#707 2003 French Grand Prix

2023-01-14 23:00

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#2003, Fulvio Conti, Translated by Matteo Liotta,

#707 2003 French Grand Prix

On Tuesday 1 July 2003, the Formula 1 world was shaken by the news of the arrest of Hirotoshi Honda, the eldest son of the legendary founder of the Ja


On Tuesday 1 July 2003, the Formula 1 world was shaken by the news of the arrest of Hirotoshi Honda, the eldest son of the legendary founder of the Japanese car company and president of Mugen, a company that supplies engines for Formula 1. Hirotoshi was taken to prison with the charge of alleged tax evasion. According to the Japanese prosecutor, he hid yen, about 8.000.000 euros, from the tax authorities. The news of the arrest has a great effect, above all because of the great respect that the Japanese have for their father, Soichiro, founder of one of the most important automotive companies on the planet. And there is no shortage of immediate repercussions on the stock market. In fact, the Honda Motor stock lost 11% in just a few minutes. On the sporting front, it is worth noting the announcement by Flavio Briatore who, in practice, reconfirms Jarno Trulli in Renault for next year:


"He will stay with us".


Says the Italian manager present in Venice during the presentation of the new Billionaire restaurant, managed by Arrigo Cipriani. In fact, it is his intention to exercise the option for the confirmation of the Italian driver.


"So at least it is until July, then we'll see".


On winning the 2003 World Championship, Briatore says he still sees Michael Schumacher and Ferrari as the favorites. What about tire problems?


"But which tyres. For just one negative race, I don't think we can talk about a tire problem".


If Michael Schumacher finishes last and is happy, it is obviously a game. The champion this time is Rubens Barrichello, who snatches pole position and dominates the race from start to finish. Behind him the test riders Felipe Massa and Luca Badoer, then, half a minute later, the German driver, who combines many things between mistakes and spins. And comments, amused:


"I had problems with the tyres".


There would be nothing to laugh about if it weren't, in fact, a video game. The four take the track on Wednesday 2 July 2003, at Fiorano. Not on the real asphalt track, but on the virtual one (of Monza) simulated by the EA Sports CD-ROM. The realism is excellent: in addition to the drivers, four authentic single seaters connected to a computer are installed, a reproduction of the pit wall where the technical director Ross Brawn takes his seat, who is provided with a banana to eat during the race (in the crucial moments of Formula 1, the Ferrari strategist usually has a snack). The president Luca Montezemolo explains:


"We wanted to reveal what happens behind the scenes of a Grand Prix, from the departure from Maranello to the conclusion of the race".


There are 500 spectators, representing over 300 Ferrari and Maserati supplier companies, invited to the annual Ferrari Podium ceremony (Lear, Skf and Rieter were awarded). Having just recovered from the half-defeat suffered in the European Grand Prix and on the eve of the weekend of the French Grand Prix, which will be held at Magny-Cours, the four drivers are in excellent spirits. And they are much more self-deprecating than when they comment on the feats that matter. Rubens Barrichello, for example, of his virtual pole says:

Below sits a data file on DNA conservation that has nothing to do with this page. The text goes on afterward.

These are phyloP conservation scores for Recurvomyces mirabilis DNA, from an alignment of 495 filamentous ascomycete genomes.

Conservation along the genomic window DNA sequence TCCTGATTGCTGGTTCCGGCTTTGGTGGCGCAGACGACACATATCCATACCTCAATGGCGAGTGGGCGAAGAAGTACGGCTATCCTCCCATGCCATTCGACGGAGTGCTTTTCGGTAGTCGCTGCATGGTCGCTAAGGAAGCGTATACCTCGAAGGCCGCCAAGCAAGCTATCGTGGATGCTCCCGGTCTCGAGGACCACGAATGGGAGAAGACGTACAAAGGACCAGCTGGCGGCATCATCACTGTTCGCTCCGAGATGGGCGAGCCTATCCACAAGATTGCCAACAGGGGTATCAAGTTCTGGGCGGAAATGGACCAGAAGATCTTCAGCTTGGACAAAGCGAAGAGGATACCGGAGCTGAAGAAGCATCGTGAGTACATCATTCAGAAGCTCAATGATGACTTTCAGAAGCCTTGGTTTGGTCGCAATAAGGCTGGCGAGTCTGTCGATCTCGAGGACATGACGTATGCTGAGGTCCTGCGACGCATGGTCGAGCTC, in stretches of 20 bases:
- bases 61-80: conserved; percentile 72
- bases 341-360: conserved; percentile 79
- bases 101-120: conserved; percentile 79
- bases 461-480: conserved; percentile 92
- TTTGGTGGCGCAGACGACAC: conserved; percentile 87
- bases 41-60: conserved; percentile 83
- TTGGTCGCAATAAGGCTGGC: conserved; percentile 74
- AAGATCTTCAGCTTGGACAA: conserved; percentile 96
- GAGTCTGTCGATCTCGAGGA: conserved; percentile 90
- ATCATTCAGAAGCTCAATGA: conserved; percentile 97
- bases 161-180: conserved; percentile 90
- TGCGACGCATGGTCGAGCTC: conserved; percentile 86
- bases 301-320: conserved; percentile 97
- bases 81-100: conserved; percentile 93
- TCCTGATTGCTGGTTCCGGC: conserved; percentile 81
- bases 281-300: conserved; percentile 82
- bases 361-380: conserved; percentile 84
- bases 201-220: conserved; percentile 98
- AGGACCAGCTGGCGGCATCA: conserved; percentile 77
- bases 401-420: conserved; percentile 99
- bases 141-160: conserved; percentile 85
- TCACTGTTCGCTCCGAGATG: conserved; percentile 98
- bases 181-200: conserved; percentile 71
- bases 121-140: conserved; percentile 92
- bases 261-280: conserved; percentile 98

"For now I'm satisfied, but tomorrow is another day".


Phrase heard at least fifty times: he knows it and winks.


"I won because I train every day at the Playstation. Michael didn't scare me: I only feared Massa, who is more of a child than me. Of course it was tough, with all these riders who don't respect the rules".


His three rivals hit him and cut all the chicanes possible, but no penalties are given. Schumacher inflicts three penalties on himself in the pits, scolded by Brawn:


"No one had called you to the pits, you had to stay on track".


Before the race, the technical director talks about the organization of an away trip: in the European stages about 40 tons of material are loaded on trucks, in the non-European stages (with air transport) it is limited to 35 tons.


"During the meetings we mainly talk about strategies and tyres, analyzing the data we have collected. Before taking the car to the track for the first free practice sessions on Friday morning, we've already done so many simulations that we're at a good level of setup".


The most difficult moment is Saturday morning: after two test sessions, there is time from 11:00 a.m. at 2:00 p.m. to decide the race strategy, because the new rules prohibit working on the car at the end of qualifying. Barrichello and Schumacher say:


"Two hours before the start, we eat a plate of pasta and lie down for a moment".


On the starting grid the drivers are given the latest recommendations. Unveil Ross Brawn:


"I review the strategy with them and inform them of the weather forecast".


Stefano Domenicali continues: